It is alarming to see that injured workers have little to no understanding of their legal entitlements nor their obligations that they must meet when commencing a WorkCover claim. This article will explore some background information of workers compensation in NSW, a brief summary of the main entitlements to injured workers and their ongoing obligations.

Workers Compensation in NSW

The State Insurance Regulatory Authority (SIRA) is a government body that is responsible for the regulation of all NSW workers compensation claims since 1 September 2015. In 2017, iCare (insurance and care NSW) is a government organisation that delivers insurance to injured workers under the NSW workers compensation scheme. They have three approved agents in:

  • Employers Mutual NSW Limited (EML)
  • Allianz Australia Worker’s Compensation (NSW) Limited
  • GIO General Limited.

As of 1 January 2018, EML were selected as the sole claims agent for new NSW workers compensation claims.

Entitlements under the Workers Compensation Act NSW 1987

An injured worker has four main legal entitlements that flow from the Workers Compensation Act NSW 1987. These are:

  • Weekly Compensation
    • A worker who is deemed unfit for employment from a work-related injury is entitled to weekly compensation. For the first thirteen (13) weeks, an injured worker is entitled to 95% of their pre-injury average weekly earnings (known as PIAWE). Thereafter, the worker is entitled to 80% of their PIAWE up to 130 weeks (two and a half years).
    • Thereafter, if it is deemed that you still have no capacity to work then you must make an application and if successful, the insurer will extend your weekly payments up to 260 weeks (5 years).
    • An injured worker may receive payments beyond five (5) years if that worker has been assessed as having an agreed whole person impairment of 21% or greater.
  • Paid Medical Expenses
    • In addition to weekly compensation payments, an injured worker is entitled to have their medical expenses related to their injury paid flowing from Section 60 of the 1987 Act.
    • The insurer will cover or reimburse any medical or travel expenses that are deemed reasonably necessary.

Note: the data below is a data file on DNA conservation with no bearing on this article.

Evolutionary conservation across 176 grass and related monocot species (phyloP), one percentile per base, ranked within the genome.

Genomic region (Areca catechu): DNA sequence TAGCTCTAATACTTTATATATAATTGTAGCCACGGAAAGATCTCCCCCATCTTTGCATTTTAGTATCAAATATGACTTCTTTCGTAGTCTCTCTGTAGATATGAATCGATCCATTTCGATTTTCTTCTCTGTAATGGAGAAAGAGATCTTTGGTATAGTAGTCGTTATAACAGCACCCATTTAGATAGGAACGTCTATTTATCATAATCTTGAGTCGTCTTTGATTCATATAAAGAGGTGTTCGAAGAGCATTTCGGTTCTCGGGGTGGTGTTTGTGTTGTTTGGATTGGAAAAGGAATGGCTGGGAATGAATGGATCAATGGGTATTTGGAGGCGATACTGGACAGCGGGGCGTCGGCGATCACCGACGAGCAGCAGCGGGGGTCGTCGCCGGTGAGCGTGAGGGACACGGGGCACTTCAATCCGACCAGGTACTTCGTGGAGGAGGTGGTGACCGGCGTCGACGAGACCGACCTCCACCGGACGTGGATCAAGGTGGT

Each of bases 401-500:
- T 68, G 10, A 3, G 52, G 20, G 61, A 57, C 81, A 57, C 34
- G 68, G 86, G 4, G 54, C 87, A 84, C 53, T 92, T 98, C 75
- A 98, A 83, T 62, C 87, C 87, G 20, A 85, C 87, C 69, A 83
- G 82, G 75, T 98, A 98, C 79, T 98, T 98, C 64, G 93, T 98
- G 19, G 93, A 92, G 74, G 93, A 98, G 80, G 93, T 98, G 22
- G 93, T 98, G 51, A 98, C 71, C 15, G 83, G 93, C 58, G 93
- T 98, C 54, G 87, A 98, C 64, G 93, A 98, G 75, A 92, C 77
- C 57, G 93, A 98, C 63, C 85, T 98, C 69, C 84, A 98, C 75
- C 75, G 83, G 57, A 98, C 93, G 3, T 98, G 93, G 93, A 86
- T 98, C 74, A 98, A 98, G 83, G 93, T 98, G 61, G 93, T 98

• Lump Sum Compensation
    • In addition to the above entitlements, an injured worker is entitled to lump sum compensation flowing from Section 66 of the 1987 Act if they meet the relevant threshold for whole person impairment with respect to their injury.
    • For physical injuries, an injured worker must be assessed as having 11% whole person impairment or greater to receive any lump sum compensation.
    • For psychological injuries, an injured worker must be assessed as having 15% whole person impairment or greater to receive any lump sum compensation.
  • Work Injury Damages
    • Moreover if an injured worker is assessed at 15% whole person impairment or greater, this entitles them to bring a common law claim for work injury damages. This type of claim will allow the worker to receive wage loss from date of injury to date of retirement if negligence can be proved.

Obligations of injured workers

While it is important to be aware of your legal entitlements under the workers compensation scheme in NSW, it is just as important to understand your ongoing obligations to ensure that there are no issues with this process. The following would be the main obligations of an injured worker:

  1. SIRA WorkCover Certificates of Capacity
  • It is important for an injured worker to ensure that they keep up to date with obtaining their WorkCover Certificates of Capacity evidencing their capacity for employment. This will require the injured worker to regularly confer with their general practitioner. It is fundamental to then send these certificates to the insurer so that they have evidence of your capacity or lack thereof for employment and continue with payments.
  1. Complying with Workplace Rehabilitation Services
  • It is common for a GP to refer you to a workplace rehabilitation service and can generally be a means of resolving any disputes. The services include occupational therapists, physiotherapists, counsellors and psychologists.
  • It is important to comply with your rehab providers so that they can ultimately assess your capacity for work and the activities you can currently perform.
  1. Knowing your insurer and claim number
  • It is important to always have your claim number handy. This is so that when you are seeking medical treatment or approval of same, you need to provide your claim number so that the insurer can easily identify your claim.
  1. Keeping copies all medical evidence and relevant correspondence
  • It is an unfortunate scenario that more often than not, workers compensation claims are disputed in one way or another. If this happens, it is important to have all your medical evidence such as reports and scans kept neatly, preferably in chronological order. It is also just as important to ensure that you have kept copies of all correspondence from the insurer.
  • This is to ensure that if there is a dispute with your workers compensation claim and you need to seek legal advice, it becomes significantly easier for a legal practitioner to adequately advise you moving forward.

For all your work related legal matters, contact your local Turner Freeman Lawyers office for professional advice.